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Stem cell funding, a silver bullet for Democrats?

Will a Bush veto of a stem cell funding bill bring electoral gains for Democrats? Sen. Charles Schumer, D- N.Y., head of the Democratic Senatorial Campaign Committee, said that surveys indicate voter movement to the Democrats due to the stem cell issue
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Nancy Reagan supports federal funding of embryonic stem cell research. So does Republican Sen. Orrin Hatch of Utah. So do 50 House Republicans.

Last year the House passed a bill to permit federal funding.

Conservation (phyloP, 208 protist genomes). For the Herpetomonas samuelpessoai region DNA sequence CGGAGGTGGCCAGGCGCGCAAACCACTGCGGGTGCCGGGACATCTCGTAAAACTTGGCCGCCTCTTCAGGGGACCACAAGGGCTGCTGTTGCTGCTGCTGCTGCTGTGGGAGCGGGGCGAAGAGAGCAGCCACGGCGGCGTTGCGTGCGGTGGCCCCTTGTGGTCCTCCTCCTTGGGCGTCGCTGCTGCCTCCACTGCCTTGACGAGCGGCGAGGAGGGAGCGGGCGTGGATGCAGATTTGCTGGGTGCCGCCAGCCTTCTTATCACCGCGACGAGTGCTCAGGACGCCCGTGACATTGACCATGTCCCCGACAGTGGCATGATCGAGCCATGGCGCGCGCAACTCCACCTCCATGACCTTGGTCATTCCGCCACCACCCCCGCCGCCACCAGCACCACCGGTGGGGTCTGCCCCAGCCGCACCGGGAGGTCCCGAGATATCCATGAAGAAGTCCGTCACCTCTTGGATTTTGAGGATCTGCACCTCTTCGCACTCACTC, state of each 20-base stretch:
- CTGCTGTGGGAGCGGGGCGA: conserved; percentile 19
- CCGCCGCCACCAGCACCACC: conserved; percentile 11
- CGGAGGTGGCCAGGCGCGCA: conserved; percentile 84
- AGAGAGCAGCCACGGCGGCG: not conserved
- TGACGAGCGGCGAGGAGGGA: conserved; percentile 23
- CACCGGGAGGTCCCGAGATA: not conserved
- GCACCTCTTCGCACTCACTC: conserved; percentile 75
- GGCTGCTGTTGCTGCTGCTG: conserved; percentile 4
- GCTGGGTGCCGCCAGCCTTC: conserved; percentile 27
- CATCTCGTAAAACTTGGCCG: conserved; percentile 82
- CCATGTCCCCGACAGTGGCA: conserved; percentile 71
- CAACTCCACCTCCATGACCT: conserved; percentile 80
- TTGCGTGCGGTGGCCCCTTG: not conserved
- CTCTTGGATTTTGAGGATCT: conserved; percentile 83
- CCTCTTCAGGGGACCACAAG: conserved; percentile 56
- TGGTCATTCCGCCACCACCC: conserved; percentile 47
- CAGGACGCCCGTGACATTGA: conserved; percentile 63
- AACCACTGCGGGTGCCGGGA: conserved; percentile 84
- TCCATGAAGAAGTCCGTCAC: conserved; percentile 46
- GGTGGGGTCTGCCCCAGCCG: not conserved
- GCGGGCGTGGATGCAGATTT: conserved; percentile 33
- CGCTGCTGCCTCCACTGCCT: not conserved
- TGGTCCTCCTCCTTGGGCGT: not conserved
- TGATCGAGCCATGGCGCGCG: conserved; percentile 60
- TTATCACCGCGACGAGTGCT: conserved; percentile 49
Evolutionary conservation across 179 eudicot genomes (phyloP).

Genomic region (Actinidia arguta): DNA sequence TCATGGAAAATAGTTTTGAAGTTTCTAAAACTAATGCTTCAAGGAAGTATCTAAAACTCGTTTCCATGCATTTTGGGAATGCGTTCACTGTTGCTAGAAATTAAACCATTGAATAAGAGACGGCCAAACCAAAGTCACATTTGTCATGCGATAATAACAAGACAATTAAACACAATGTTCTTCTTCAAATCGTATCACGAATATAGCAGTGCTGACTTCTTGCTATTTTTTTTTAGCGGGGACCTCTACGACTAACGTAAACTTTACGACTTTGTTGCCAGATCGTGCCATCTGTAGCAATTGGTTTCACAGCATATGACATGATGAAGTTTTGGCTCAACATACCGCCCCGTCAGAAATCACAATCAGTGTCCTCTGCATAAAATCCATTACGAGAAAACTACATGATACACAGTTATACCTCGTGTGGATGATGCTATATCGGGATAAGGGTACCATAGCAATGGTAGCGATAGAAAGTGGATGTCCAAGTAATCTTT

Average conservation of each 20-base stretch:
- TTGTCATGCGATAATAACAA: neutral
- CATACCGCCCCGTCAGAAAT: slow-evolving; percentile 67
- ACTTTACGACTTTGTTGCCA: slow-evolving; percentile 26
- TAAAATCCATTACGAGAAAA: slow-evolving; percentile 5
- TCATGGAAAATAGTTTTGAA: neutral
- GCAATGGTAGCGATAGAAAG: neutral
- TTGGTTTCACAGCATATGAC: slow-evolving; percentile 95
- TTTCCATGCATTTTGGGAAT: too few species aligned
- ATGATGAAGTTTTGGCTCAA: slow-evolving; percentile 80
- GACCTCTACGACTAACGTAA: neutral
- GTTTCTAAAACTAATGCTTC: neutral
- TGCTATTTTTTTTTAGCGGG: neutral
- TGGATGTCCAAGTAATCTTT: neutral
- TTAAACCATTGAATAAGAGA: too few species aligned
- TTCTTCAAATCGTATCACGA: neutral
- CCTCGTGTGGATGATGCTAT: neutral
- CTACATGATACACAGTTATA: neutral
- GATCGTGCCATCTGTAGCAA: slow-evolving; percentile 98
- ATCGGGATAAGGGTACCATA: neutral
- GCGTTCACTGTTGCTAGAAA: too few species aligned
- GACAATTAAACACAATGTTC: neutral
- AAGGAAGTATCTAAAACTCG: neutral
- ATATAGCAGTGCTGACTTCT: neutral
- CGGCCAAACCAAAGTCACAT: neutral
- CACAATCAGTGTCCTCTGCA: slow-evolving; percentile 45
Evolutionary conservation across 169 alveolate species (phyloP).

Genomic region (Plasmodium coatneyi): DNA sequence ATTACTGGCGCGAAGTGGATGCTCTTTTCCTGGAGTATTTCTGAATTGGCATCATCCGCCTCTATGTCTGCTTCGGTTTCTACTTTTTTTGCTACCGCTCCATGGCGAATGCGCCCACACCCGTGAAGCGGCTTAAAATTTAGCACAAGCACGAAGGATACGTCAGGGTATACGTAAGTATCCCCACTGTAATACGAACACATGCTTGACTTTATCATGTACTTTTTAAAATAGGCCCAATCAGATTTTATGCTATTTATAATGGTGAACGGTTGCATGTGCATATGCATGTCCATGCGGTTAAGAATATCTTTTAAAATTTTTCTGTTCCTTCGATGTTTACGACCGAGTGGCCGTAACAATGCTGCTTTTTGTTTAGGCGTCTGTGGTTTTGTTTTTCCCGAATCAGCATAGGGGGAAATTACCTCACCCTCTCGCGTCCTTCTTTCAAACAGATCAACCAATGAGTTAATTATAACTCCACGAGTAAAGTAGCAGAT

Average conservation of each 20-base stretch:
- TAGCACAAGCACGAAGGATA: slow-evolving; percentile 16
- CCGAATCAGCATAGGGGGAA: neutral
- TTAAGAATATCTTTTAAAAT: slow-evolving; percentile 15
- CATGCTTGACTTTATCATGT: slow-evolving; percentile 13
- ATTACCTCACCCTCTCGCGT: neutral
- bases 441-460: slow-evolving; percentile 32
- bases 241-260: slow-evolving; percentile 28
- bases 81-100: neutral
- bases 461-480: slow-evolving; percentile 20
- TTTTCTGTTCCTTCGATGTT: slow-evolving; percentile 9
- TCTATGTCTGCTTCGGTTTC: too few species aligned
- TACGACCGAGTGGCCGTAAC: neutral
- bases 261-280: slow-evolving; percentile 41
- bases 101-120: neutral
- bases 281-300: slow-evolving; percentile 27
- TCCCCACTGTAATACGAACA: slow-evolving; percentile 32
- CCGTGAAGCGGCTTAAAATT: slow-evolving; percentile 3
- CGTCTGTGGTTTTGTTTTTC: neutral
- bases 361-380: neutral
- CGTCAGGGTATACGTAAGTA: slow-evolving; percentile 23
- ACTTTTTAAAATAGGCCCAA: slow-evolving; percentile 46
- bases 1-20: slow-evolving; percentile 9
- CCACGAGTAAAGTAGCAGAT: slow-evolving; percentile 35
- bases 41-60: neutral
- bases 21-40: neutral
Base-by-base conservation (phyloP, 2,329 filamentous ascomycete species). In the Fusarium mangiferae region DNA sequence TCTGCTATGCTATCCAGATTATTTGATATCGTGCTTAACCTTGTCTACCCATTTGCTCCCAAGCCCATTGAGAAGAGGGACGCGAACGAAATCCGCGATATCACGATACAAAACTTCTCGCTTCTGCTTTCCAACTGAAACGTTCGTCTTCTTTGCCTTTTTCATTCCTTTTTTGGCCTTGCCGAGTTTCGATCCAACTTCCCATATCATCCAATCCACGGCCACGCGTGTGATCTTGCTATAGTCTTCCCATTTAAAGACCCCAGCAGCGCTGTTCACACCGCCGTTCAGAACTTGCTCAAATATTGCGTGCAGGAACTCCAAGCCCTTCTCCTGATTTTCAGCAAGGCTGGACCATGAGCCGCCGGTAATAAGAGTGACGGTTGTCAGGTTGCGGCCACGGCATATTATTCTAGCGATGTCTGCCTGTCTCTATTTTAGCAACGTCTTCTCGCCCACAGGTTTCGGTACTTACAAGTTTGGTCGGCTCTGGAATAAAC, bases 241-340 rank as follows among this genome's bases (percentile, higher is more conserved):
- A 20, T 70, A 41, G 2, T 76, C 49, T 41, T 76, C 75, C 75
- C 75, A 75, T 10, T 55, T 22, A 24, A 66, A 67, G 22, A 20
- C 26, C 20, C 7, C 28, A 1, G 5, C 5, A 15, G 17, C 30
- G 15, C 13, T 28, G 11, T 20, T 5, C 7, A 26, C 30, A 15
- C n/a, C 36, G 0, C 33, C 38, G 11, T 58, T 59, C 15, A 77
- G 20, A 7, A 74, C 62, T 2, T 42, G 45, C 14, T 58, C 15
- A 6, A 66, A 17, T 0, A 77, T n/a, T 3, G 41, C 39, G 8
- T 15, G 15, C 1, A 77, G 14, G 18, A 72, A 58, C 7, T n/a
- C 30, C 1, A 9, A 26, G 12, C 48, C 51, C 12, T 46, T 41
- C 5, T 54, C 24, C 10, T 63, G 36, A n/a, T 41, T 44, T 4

But President Bush is against it. And after the Senate voted 63-to-37 Tuesday to pass a bill that allows federally funded research on stem cells taken from unused embryos at fertility clinics, the White House has vowed a veto.

“The president is not going to get on the slippery slope of taking something living and making it dead for the purposes of scientific research,” White House spokesman Tony Snow said Tuesday.

The House passed the funding bill last year by a vote of 238 to 194, well short of the two-thirds needed to over-ride a veto.

Some Democrats gleefully predict that the veto will boost their chances in November elections.

Electoral gains for Democrats?
Sen. Charles Schumer, D- N.Y., the head of the Democratic Senatorial Campaign Committee, said last week that surveys show significant voter movement to the Democrats due to the stem cell issue. Many scientists say that use of cells derived from embryos offers hope of finding treatments for Parkinson's disease and other ailments.